Belfast Telegraph

Cavan manager Hyland worth keeping an eye on

By Declan Bogue

Perhaps it's time to throw a bit of light on Cavan manager Terry Hyland.

Two years ago he was asked about his rather circuitous route to becoming the-then co-manager of the county senior team, along with Val Andrews.

While in sole charge of the team back in the late 90's, Andrews got Hyland on board as selector and he was the chief scout on the ground. Together, they operated a policy of bringing in what they called 'good gasúns' for trials.

If a player was going well in club football, he would be given a try-out – no matter what his route to county football was, or if he hadn't been involved in the county underage structures.

It yielded players that could come in a for a few years at their absolute peak and perform. It was democratic and relied on an intimate knowledge of the club scene.

Off the back of that, Cavan reached the Ulster final in 2001. As a player for Lacken, he managed eighteen years with the seniors, before dropping down and playing a few seasons for the juniors in midfield alongside his son Mark.

By that stage he was in his mid-40s and had broken numerous bones in his body, all in the name of sport. Yet still he loved pulling on the county jersey for Masters football while juggling it with coaching.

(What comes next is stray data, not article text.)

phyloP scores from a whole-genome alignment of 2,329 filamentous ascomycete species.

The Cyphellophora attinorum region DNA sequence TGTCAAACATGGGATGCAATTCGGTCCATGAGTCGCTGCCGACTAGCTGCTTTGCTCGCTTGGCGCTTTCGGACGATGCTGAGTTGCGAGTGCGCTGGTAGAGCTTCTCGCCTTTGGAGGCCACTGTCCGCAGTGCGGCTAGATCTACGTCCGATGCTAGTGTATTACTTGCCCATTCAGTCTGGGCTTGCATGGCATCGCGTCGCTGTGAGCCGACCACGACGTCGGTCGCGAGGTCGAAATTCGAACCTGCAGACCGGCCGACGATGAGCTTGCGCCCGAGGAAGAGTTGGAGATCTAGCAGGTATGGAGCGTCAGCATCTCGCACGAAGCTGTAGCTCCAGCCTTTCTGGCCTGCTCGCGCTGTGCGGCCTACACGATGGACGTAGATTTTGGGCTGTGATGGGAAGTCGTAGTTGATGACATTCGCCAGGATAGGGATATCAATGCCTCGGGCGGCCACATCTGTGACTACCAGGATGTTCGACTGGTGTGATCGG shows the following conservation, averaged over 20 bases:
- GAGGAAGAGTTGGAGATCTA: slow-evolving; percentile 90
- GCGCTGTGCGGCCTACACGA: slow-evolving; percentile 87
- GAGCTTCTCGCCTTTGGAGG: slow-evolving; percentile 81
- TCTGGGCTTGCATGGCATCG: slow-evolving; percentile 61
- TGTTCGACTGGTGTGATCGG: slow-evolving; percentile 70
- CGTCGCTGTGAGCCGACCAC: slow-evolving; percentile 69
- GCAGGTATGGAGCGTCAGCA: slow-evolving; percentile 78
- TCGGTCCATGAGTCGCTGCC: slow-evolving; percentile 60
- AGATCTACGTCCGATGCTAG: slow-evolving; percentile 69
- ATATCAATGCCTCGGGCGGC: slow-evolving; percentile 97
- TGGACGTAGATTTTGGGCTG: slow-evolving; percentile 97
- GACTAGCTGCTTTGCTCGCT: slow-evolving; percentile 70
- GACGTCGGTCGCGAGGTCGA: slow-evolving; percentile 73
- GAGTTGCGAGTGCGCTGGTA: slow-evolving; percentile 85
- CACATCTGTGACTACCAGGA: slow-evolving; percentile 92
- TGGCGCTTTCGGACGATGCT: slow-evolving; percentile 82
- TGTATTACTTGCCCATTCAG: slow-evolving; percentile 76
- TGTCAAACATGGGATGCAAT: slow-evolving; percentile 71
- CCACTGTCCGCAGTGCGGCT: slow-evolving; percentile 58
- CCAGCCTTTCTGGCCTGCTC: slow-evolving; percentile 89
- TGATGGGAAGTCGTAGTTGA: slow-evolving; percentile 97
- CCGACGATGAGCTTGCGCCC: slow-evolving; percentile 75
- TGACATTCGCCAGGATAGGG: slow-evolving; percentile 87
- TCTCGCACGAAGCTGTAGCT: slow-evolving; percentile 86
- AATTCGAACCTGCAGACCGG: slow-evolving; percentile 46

"I'm not a high-profile kind of guy," he once said of his coaching career, spent mainly in charge of smaller, Intermediate clubs.

"I never cherry-pick. If a club asked me and they were a decent bunch of fellas I would go with them. I don't go looking for Championships. I always believe in the honest type of footballer. Sometimes you see these men who go around and get ticks on their CV's, and maybe my CV doesn't tick up the same as everybody else, but I'm a great believer in that if you display honesty, you'll get honesty."

Ten days ago he said after the win over Fermanagh: "I'm getting fond of saying this word and that's honesty but that's what's there, honesty and character and you can't build that, it's either in them or it's not ... these fellas have it in their genes."

Wherever his players go, he always makes sure there is a hot dinner waiting for them. He pays money out of his own pocket in his role as Cavan manager.

But he is nobody's idea of a media darling. He is a serious operator and a man on a mission. Keep an eye on him.

Belfast Telegraph

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